Treatment for nail changes associated with EGFRIs (see Table 3) should start with preventative measures. It is important to encourage gentle skin care for the hands and avoidance of trauma and manipulation of the nails and periungual area. This includes the avoidance of biting, manicuring, cutting cuticles, or otherwise traumatizing the area . For brittle nails, the use of nail lacquers can prevent dehydration of the nail and give added strength; both hydroxypropyl chitosan and polyureaurethane 16% are non-drug lacquers that are FDA-approved for this use . Additionally, over-the-counter biotin supplements may be beneficial for added nail strength. Paronychia is initially not infectious, but persistent inflammation may be a sign of infection with organisms such as Staphylococcus aureus and Candida albicans . Therefore, it is always important to culture the affected area if infection is suspected, particularly in the presence of pustular exudate. Initial treatment of paronychia should include antiseptic soaks (ex. dilute vinegar soaks) and antibacterial solutions as well as a potent topical steroid cream or ointment daily if there is not clear infection. We also recommend the use of oral antibiotics for more severe involvement [28, 59]. For excess granulation tissue, or pyogenic granuloma-like lesions, various topical treatment modalities can be used, including silver nitrate, topical steroids, liquid nitrogen, and electrodessication .
Dermatologic toxicity management: paronychia
Level of evidence
Keep hands and feet dry, gentle skin care, avoid nail trauma and injury, nail lacquers
Prophylactic emollients, sunscreen, hydrocortisone 1%, doxycycline
Mild; asymptomatic or mild symptoms
Warm water or vinegar soaks, potent topical corticosteroid and antimicrobials
Topical adapalene 0.1%
Moderate; limiting appropriate instrumental ADL
Add systemic antimicrobials; tetracyclines or culture driven
Severe; disabling, limiting ADL
Systemic antimicrobials as previously noted
Add silver nitrate for excess granulation tissue
Consider holding dose of EGFRI
Xerosis (dryness of the skin) is a common side effect caused by EGFRI therapy, occurring in up to 35% of individuals . This side effect can be very bothersome, given the resultant itching, fissuring with associated pain, or even bacterial or rarely herpes simplex virus super infection . Xerosis and pruritus are graded separately for severity in the NCI-CTCAE v.4.0, though these cutaneous adverse events often occur simultaneously. Xerosis with any associated pruritus is ≥grade 2. For xerosis, we recommend good dry skin care measures, including avoiding hot prolonged showers and using a moisturizing cream twice daily (Table 4) . Additionally, if there is significant scale, creams with urea, ammonium lactate, salicylic acid, or lactic acid can be used .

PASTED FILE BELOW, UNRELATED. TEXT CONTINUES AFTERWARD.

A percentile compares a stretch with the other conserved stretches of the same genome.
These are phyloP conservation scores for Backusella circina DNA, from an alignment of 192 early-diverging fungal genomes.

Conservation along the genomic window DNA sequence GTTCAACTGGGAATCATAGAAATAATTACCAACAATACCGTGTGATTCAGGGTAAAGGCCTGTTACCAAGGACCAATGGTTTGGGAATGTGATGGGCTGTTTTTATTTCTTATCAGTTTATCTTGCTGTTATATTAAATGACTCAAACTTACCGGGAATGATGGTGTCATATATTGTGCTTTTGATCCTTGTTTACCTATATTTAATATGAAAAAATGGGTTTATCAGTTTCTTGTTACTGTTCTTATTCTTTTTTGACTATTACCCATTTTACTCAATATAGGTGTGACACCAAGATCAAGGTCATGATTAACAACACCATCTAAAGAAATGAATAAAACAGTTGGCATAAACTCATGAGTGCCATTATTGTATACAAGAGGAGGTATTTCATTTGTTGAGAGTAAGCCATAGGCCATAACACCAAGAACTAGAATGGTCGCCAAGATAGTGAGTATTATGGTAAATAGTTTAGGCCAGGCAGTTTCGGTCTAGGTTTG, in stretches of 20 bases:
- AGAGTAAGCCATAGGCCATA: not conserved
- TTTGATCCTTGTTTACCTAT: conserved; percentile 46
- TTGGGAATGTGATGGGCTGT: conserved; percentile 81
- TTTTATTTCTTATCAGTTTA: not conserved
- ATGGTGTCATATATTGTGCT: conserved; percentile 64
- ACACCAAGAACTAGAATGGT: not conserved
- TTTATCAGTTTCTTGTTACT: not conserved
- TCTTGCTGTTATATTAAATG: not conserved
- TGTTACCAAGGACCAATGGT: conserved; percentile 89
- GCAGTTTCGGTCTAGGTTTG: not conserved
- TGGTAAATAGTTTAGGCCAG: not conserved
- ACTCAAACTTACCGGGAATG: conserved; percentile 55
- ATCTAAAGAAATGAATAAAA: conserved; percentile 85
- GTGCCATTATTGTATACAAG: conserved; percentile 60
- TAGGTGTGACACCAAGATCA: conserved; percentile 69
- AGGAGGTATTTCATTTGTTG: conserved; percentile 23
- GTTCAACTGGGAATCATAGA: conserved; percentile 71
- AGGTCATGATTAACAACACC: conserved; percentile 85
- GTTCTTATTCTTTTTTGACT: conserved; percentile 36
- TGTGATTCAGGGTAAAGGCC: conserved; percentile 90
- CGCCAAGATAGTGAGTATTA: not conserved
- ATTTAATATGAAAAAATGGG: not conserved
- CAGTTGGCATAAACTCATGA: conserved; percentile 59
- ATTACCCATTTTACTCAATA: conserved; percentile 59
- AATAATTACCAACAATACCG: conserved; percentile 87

Dermatologic toxicity management: other side effects
Level of evidence
Use bland emollients and keratolytics (urea, ammonium lactate, salicylic acid, or lactic acid), avoid hot showers, avoid abrasive soaps
Emollients, hydrocortisone 1%, sunscreen, doxycycline
Topical steroids of class IV–V strength
Consider dose reduction/cessation if refractory
Laser hair reduction
Strict sun precautions (hats, SPF > 30)
For pruritus (Table 4) that is associated with either xerosis or other EGFRI eruptions, the most important first step is treating the underlying dermatosis. Next, management can be tailored to the grade of severity of involvement. For grade 1 pruritus, the use of topical steroids of class IV–V in creams or ointments twice daily (ex. triamcinolone 0.1% cream) or a topical antipruritic (pramoxine 1%, menthol 0.5%) is indicated. For grade 2 pruritus, we recommend adding oral antihistamines (cetirizine, hydroxyzine) to help with itching. For grade 3 pruritus, consider adding oral steroids (0.5 mg/kg daily) or gabapentin/pregabalin, and finally, if these treatments do not work after 1–2 weeks, we recommend considering dose reduction or stopping therapy . Additionally, aprepitant shows promise for the treatment of EGFRI pruritus through neurokinin-1 receptor inhibition [63, 64]. Consulting a dermatologist for severe or persistent pruritus is also recommended, as phototherapy with narrowband ultraviolet B (NBUVB) light can also be used as a tool to treat pruritus.